Is The Air In Your Home Healthy?

How can the air  inside our homes be so bad for us? Over the years, buildings have been made  more airtight to conserve energy. Unfortunately, when air is trapped inside the  home, so are the pollutants. EPA studies have found that pollutant levels  inside the home can be two to five times higher than outdoors. After some  activities, indoor air pollution levels can be 100 times higher than outdoors.

How do you know  if the air inside your home is dangerous to your health? Many indoor air  pollutants cannot be detected by our senses. The symptoms they produce can be  vague and sometimes similar, making it hard to attribute the symptoms to a  specific cause. Some symptoms may not show up until years later, making it more  difficult to determine the source. Common symptoms of exposure to indoor air  pollutants include headaches, tiredness, dizziness, nausea, itchy nose, and  scratchy throat. These symptoms may be mistaken for flu symptoms. More serious  effects of breathing polluted indoor air are asthma, other breathing disorders, and cancer.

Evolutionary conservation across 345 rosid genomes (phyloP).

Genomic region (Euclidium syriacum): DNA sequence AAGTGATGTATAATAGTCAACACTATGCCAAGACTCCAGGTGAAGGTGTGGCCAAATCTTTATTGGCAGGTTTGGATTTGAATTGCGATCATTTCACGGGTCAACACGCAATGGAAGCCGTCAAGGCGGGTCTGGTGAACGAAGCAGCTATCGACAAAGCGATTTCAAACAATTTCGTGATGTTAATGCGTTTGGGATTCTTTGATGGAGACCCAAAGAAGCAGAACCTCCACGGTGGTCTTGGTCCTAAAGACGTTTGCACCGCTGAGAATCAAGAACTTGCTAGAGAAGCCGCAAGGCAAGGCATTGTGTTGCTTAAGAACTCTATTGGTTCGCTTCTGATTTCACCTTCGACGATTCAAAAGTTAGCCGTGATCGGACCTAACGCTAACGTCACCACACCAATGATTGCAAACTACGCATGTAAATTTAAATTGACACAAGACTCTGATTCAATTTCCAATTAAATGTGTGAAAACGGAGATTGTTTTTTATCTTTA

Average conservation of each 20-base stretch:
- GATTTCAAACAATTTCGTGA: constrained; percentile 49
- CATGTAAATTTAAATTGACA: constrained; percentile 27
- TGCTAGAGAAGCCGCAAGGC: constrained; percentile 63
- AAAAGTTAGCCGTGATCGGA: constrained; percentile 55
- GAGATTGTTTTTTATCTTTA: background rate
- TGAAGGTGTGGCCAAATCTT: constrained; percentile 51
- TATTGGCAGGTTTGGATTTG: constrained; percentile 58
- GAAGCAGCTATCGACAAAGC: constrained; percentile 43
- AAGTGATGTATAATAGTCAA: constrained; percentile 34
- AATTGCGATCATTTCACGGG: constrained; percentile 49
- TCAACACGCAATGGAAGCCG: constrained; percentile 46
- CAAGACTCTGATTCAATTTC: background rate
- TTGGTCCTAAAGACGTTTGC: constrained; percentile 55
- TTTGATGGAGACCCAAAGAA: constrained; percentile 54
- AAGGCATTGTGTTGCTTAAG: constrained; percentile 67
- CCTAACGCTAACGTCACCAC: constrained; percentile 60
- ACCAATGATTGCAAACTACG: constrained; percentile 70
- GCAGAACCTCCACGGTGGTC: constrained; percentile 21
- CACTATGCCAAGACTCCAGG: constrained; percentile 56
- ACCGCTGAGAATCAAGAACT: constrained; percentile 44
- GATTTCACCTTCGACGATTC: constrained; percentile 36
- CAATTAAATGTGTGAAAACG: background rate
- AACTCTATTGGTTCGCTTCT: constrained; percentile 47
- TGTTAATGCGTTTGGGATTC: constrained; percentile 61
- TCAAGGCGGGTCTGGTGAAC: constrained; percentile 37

Sources  of pollutants can be found throughout the home. The good news is that everyone  can reduce indoor air pollution.

Learn how to Reduce Your Risks

 

Happy Thanksgiving and Happy Savings,

JouleFool

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Nice post by Selvey Heating Blog

Selvey Heating Blog

Programmable thermostats automatically adjust your home’s temperature settings, allowing you to save energy while you’re away or sleeping.

They:    

  • are more convenient and accurate than manual thermostats and improve your home’s comfort
  • contain no mercury
  • save energy and save money on utility bills — when used properly, about $150/year